Family history and influential high school teachers led Joe Hennessey to a career in education.
At 31, he’s off to an influential start of his own.
The English teacher at Piscataquis Community High School in Guilford has followed up his selection as Maine’s 2019 Teacher of the Year by being named the state’s recipient of the 2020 National University System Sanford Teacher Award.
Sanford Teacher Award winners were selected in all 50 states and the District of Columbia for demonstrating high levels of inspirational teaching practices by engaging students, building student confidence, giving students a voice, motivating students to succeed and creating an inclusive environment.
Each state winner receives $10,000, and Hennessey now is a finalist for the national Sanford Teacher Award, which includes a total prize of $50,000.
“Your field of vision has to be broad enough to take in what’s in front of you, and that’s what I’ve tried to do serving as a facilitator in my classroom and when we take kids on field trips,” Hennessey said of his teaching style. “We’re presenting models and new paradigms of thinking that they may or may not get exposure to on a daily basis.”
Hennessey teaches American literature, world literature, advanced placement literature and composition, as well as developing and implementing interdisciplinary courses that emphasize active reading strategies, analytical writing, vocabulary and grammar application exercises and formal public speaking.
Hennessey also serves on the school’s Academic Council, Leadership Team and Scholarship Committee and is the Debate Club adviser.
“Underlying everything else that we do, the key role of education ought to be to foster intellectualism in students,” he said. “I think intellect is the most equitably distributed capacity that we have in humanity. We don’t all have the same allocation of resources at home or at school, but one thing we all have is the ability to think and reflect deeply.”
Hennessey grew up in Colorado but spent summers as a youth on the Blue Hill peninsula. One of his grandfathers was on the faculty at Maine Maritime Academy in Castine, among several relatives with educational connections.
“Education in my household was always held up as this very important form of public service,” he said. “I’ve viewed myself as a public servant throughout my career, and I view education as the essential public service, the one that underpins everything else that comes out of the public sphere.”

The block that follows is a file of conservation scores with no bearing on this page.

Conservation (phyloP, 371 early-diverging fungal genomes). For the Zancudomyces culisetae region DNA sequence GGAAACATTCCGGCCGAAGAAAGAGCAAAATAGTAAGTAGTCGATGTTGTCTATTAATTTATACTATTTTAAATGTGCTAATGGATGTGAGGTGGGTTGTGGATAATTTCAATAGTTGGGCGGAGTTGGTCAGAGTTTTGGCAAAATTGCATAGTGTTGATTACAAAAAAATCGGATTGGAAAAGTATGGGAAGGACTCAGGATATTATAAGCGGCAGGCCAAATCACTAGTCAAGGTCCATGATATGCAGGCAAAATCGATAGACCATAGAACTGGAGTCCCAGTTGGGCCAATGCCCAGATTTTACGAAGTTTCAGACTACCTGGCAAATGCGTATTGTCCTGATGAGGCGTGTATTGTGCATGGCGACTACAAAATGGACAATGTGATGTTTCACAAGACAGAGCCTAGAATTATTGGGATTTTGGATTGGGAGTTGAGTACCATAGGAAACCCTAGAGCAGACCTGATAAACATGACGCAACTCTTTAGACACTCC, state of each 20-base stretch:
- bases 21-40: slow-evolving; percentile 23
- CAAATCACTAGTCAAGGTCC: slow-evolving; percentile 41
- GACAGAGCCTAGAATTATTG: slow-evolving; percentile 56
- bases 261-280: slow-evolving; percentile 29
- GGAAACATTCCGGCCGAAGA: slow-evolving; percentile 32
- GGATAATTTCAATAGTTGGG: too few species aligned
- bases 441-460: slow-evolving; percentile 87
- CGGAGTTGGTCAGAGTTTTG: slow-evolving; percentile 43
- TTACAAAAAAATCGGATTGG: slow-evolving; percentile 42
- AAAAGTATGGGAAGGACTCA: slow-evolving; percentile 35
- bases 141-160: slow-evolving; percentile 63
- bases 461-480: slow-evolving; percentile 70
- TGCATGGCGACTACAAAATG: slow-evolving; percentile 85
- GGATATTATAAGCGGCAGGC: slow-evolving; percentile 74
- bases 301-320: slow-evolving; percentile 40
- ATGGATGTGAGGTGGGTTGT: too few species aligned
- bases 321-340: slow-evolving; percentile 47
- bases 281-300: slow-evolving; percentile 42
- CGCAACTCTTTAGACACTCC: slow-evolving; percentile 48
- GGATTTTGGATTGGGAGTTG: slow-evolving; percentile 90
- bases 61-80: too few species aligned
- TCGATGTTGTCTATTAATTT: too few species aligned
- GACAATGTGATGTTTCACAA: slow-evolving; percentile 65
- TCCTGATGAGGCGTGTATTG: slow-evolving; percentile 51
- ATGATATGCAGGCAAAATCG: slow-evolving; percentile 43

After graduating from the University of Colorado at Boulder, Hennessey remained in that state as a teacher until six years ago, when he decided to return to Maine on a full-time basis and landed at Piscataquis Community High School, which has 180 students in grades nine through 12.
“One thing that’s been so pleasant and affirming for me just working in this community is that, whether or not the general public totally understands where you’re going with your curriculum, they inherently understand the value of education,” he said.
Hennessey is not the only member of the school’s English faculty to be recognized for classroom excellence this year. Jessica Gregory recently was named the Department of Education’s Piscataquis County Teacher of the Year.
Hennessey and his colleagues faced a different educational challenge this spring when the COVID-19 pandemic forced schools to close and instruction to be done online despite broadband infrastructure being limited in parts of the rural school district.
“That’s another barrier to access that has to be circumvented,” he said, “but rather than resigning ourselves to a quarter of the year being gone, the district as a whole went to great lengths to continue to provide essential and wraparound services to all of these students in spite of the remote learning situations.”
Hennessey hopes traditional classroom education will return this fall but believes the early impact of remote learning has been revealing.
“It’s clear to me, and I think to everyone else in our community, that the schools provide so much more than academic learning and that they’re more community pillars than they are brick-and-mortar houses of academic learning,” he said.